Charitable gain harvesting can be integrated into your routine reviews. As you examine your entire portfolio with your advisor, consider your holdings and allocations and revisit how that mix of investments aligns with your financial goals. “Investors typically focus on their losses during this process,” Lawson says. “But this is also a great time to examine gains you might harvest for charitable giving. Making this discussion part of portfolio reviews provides an ongoing opportunity to discuss how your giving fits with your overall wealth planning.”
What’s more, you can use these discussions to establish a “generosity budget,” making charitable giving a deliberate process rather than a random response to solicitations. “We work with clients as they consider how much they can appropriately dedicate to their charitable interests,” says Erdelyi. “What amount do they want to give, and how does that relate to their cash flow and their financial goals?” Knowing how much you have budgeted can in turn guide you in looking for gains to harvest.
Preserving gains for the future
If the amount you’ve harvested for charitable giving is greater than the amount you’re prepared to donate in a single year, you can instead direct those sale proceeds into a donor-advised fund (DAF).
With a DAF, you get an immediate charitable deduction for your donation, and the proceeds from the sale of stocks or other assets are invested, offering potential tax-free growth. You can then decide which charitable organizations you’d like to support over time. This flexibility has made DAFs increasingly popular with donors; the number of DAF accounts has grown nearly 29% annually since 2017, and yearly contributions are at an all-time high.1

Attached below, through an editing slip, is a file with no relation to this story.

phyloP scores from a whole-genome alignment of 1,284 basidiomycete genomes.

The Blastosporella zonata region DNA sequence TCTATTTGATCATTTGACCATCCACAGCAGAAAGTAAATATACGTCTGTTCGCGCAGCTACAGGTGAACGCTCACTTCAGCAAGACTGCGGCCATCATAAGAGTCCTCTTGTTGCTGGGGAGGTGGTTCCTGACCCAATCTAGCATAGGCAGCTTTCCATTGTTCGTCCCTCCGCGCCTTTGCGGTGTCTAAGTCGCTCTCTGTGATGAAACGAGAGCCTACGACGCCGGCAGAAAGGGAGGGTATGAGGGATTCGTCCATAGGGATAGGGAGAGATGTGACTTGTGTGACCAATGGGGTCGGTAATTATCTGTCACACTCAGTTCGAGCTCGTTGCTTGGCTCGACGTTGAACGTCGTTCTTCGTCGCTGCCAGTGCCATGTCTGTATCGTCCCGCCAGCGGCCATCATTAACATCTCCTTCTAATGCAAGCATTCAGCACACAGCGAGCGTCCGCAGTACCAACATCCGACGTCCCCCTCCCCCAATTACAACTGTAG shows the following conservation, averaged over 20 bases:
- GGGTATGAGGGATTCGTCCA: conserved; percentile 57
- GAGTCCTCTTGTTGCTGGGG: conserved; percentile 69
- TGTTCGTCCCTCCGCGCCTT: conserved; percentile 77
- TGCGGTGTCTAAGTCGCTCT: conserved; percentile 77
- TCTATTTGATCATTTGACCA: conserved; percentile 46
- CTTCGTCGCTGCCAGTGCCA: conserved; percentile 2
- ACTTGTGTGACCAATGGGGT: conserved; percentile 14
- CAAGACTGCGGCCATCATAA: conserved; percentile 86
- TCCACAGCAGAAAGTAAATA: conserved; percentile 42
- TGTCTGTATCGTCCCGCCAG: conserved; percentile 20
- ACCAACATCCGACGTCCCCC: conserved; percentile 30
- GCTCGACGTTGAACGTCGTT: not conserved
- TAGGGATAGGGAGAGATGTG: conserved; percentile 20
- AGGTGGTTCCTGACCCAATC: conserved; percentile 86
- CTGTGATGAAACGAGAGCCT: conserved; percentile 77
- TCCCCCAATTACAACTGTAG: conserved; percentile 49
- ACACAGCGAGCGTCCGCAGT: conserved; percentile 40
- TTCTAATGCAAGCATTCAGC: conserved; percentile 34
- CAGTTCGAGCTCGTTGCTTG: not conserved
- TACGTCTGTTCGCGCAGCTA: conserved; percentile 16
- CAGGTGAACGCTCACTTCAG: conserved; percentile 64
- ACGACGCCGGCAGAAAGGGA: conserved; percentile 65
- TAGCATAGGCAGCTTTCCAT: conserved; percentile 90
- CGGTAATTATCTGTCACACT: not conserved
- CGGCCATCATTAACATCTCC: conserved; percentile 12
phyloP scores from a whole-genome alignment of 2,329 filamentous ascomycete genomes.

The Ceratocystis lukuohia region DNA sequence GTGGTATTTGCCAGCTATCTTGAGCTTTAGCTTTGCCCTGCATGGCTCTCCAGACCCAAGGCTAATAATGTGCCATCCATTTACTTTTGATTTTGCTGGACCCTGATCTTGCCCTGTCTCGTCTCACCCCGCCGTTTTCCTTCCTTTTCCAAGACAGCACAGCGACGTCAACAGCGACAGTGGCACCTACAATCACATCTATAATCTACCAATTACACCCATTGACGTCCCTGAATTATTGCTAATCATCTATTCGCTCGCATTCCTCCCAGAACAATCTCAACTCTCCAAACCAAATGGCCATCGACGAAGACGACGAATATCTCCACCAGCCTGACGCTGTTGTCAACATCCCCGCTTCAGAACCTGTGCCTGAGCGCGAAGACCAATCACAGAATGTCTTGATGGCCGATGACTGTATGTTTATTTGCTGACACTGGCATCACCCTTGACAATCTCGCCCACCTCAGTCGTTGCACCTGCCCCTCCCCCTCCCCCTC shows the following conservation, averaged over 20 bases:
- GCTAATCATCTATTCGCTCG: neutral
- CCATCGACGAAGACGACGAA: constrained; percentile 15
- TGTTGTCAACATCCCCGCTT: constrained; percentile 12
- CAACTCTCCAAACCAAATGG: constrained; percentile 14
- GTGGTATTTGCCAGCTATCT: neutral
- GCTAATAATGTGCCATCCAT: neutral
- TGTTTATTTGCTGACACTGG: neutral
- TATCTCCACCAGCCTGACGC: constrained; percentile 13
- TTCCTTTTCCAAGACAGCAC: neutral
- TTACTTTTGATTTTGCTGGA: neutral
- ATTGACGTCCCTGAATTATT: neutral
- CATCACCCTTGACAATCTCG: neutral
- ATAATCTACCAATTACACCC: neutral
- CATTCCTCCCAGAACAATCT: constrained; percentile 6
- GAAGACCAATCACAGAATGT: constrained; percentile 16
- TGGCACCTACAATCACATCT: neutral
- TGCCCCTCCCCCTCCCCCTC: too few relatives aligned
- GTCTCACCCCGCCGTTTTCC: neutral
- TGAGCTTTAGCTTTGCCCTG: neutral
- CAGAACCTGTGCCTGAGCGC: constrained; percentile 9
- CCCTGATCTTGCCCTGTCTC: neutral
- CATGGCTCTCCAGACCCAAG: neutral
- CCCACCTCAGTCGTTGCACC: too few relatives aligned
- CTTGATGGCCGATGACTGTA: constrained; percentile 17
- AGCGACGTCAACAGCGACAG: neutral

A DAF can also be a way to introduce younger family members to philanthropy. “Children often have different charitable interests than their parents,” Erdelyi says. “You could set up a DAF so that your kids can make grant recommendations for beneficiaries that are important to them.” That way, the gains you harvest now can plant the seed for charitable giving for generations.
Here’s another potential advantage a DAF offers: When the gains you’re hoping to donate come from more complex assets, such as a private business or real estate, many nonprofits may not be equipped to accept them — however, most DAF funds can. (To learn more, see “How to integrate complex assets into your giving strategy.”)
Being aware of these kinds of strategies can help you get the most out of your donations, Greene notes. “But that’s the technical side of giving,” he says. “Just as important is the emotional side, being able to support causes that have meaning for you.” By employing charitable gains harvesting, you have the potential to marry both sides — thoughtfully considering tax rules in order to make your giving more rewarding and powerful.
1 National Philanthropic Trust, “The 2022 DAF Report,” November 2022.
2 Assumes the appreciated stock had a fair market value of $500,000 and a tax basis of $385,000.
3 Subject to adjusted gross income limitations.
Merrill, its affiliates and financial advisors do not provide legal, tax or accounting advice. You should consult your legal and/or tax advisors before making any financial decisions.